So, you’re engaged, and your head is spinning with alllll the planning details! You’re thinking about all the amazing things that you will have, all the amazing people you will invite, and playing out what it might look like as you pin those GORGEOUS wedding photos at sunset. And then, you discover that the sun sets at 5:40 in Boston for your late October wedding, and you planned on a 4:30 PM ceremony. Nooooooooo!
Unfortunately, this does happen to couples, and once the ceremony is set, we have to work with what we have. If you’re reading this and you haven’t set your wedding ceremony time, then here are some things to consider from a photographer’s perspective.
I’ll be honest that I love a first look. Capturing that moment before the ceremony with the two of you is magical, and the couples I work with often tell me that their stress melted away at that moment they saw each other.
Doing a first look means we can launch right into wedding portraits, and sometimes even wedding party and parent photos to knock that off the list so you can get right to the fun stuff after the ceremony like champagne and hors d’oeuvres (yummmmmmm).
However, some people don’t want to do a first look because of time constraints, religious objections, or they just prefer to keep it traditional. Whatever YOU choose, I am behind you 100%. We can modify your timeline to get what we need, but it may mean some time away from the cocktail hour and your guests. As long as you are happy, so am I.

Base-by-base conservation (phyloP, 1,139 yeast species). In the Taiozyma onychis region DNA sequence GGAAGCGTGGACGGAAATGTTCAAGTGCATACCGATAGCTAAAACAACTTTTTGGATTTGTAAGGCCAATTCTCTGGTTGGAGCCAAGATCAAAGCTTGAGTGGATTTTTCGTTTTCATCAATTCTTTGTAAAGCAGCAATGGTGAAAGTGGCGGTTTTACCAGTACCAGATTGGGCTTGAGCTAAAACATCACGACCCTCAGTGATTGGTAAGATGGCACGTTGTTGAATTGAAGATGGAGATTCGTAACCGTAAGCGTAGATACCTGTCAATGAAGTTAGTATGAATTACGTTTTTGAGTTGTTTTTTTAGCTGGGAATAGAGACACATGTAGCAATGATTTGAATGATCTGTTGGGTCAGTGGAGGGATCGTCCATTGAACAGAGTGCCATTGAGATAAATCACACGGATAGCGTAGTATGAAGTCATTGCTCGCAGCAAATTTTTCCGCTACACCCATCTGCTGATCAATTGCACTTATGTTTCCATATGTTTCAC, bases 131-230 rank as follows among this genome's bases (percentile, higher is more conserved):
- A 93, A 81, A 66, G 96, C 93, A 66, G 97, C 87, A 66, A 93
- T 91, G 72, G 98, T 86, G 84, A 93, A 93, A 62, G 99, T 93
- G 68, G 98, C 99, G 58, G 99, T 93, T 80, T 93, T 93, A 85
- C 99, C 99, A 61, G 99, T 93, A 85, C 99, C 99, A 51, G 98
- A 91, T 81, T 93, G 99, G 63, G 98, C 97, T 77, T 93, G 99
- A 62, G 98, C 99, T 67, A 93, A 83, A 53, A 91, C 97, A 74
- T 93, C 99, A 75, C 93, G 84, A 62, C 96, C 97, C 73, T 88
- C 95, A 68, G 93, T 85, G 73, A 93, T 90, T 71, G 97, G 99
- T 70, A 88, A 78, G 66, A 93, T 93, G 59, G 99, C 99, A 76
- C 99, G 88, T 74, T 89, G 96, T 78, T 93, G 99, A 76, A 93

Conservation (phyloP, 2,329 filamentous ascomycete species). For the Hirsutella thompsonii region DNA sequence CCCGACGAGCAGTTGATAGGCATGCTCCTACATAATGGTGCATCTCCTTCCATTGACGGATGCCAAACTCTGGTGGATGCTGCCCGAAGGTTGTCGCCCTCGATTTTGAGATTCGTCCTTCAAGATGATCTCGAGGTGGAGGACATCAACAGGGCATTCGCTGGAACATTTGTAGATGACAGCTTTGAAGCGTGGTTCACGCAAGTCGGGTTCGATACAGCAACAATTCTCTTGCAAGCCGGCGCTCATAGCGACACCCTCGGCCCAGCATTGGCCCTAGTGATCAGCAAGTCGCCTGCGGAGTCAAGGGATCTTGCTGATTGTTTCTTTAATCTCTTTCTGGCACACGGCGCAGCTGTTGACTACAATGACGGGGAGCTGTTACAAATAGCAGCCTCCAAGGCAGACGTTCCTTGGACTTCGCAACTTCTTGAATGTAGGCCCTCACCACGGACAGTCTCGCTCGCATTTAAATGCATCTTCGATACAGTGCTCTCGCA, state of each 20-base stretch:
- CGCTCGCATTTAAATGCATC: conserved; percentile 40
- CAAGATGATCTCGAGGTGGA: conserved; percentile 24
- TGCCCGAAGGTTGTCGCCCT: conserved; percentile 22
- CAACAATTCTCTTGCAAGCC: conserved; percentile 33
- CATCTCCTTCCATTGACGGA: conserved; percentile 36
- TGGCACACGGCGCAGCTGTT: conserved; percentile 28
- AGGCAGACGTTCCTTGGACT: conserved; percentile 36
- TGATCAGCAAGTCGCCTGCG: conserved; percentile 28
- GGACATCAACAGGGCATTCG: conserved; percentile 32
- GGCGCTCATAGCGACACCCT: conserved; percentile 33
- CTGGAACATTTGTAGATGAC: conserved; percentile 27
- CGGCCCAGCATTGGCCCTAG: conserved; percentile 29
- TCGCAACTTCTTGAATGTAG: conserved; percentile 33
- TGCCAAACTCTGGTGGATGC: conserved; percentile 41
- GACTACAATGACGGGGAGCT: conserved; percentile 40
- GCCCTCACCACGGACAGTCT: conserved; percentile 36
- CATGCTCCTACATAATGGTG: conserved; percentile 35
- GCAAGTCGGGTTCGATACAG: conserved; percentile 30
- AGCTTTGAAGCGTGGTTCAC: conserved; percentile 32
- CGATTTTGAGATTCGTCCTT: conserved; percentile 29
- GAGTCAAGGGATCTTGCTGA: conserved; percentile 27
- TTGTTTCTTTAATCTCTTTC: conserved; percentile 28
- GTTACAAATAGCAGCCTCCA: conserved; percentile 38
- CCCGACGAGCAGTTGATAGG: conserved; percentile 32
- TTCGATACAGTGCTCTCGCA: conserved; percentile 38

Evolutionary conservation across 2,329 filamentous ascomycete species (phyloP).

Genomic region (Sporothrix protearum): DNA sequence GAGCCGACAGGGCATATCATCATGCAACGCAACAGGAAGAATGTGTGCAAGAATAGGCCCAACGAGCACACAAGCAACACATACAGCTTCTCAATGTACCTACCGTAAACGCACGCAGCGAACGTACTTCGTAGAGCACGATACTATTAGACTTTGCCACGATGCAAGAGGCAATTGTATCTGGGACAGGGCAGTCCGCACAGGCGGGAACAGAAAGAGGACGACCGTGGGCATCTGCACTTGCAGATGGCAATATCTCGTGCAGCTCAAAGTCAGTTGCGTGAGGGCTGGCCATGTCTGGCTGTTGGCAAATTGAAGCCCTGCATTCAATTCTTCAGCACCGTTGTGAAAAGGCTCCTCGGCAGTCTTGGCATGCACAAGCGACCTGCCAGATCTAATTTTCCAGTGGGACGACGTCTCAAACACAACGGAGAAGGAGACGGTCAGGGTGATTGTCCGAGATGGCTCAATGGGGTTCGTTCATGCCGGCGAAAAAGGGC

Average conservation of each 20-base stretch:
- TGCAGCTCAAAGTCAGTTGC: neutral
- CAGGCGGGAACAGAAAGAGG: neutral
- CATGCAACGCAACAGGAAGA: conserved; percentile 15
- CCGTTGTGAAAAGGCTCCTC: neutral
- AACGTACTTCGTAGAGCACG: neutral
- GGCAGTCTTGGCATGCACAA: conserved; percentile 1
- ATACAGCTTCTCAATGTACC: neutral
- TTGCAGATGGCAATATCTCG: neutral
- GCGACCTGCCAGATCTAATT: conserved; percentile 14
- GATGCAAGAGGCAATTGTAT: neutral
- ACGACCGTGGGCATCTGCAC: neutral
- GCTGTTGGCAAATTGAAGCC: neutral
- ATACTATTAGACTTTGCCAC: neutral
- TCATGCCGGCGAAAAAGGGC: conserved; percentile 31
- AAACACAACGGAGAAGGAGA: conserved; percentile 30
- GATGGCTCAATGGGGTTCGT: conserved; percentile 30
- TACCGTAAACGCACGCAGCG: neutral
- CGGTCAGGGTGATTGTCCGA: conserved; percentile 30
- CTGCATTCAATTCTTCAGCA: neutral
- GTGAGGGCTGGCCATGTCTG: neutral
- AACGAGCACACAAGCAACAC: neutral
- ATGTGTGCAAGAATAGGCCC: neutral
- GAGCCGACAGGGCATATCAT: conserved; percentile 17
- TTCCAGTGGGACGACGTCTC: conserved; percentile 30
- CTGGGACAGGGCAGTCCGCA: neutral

If you’re not getting married and having your reception in the same spot, logistics can come into play. Here are just a few things I’ve seen wedding couples not consider when planning their timeline between the wedding and the reception:
Be sure to “pad” everything well if you’re in different locations to reduce stress if things go awry.
New England weather can be, shall we say, unpredictable? While it should be in the ’60s in mid-October, it could also be 40. Plan for the season, but keep an eye on the weather and have a plan B for locations and amenities you might want to have like umbrellas or shawls for guests.
Also, consider the time of day. Don’t plan a noon ceremony in August on the beach when it’s likely to be a hot AF scorcher. When in doubt in the summer, go early (think brunch wedding!) or later in the day.
Photographers are suckers for a good sunset, and I live right up to that cliche. There are not much better things in life than two people in love in front of my camera and those beautiful, golden rays of the late day surrounding them.
If you love those photos too, then the best thing to do is to look and see when the sun sets on your wedding day and work back from there. Make sure that your dinner is not smack in the middle of sunset, because there’s nothing that will tick off a caterer more than when a photographer drags the happy couple outside into the sunset during the plated dinner.
I’m happy to help with advice on your timeline and when to set your wedding ceremony time for! Together we can form a plan to take advantage of the best time of day to get married and to have photos taken that you will love for a lifetime. Let’s do this!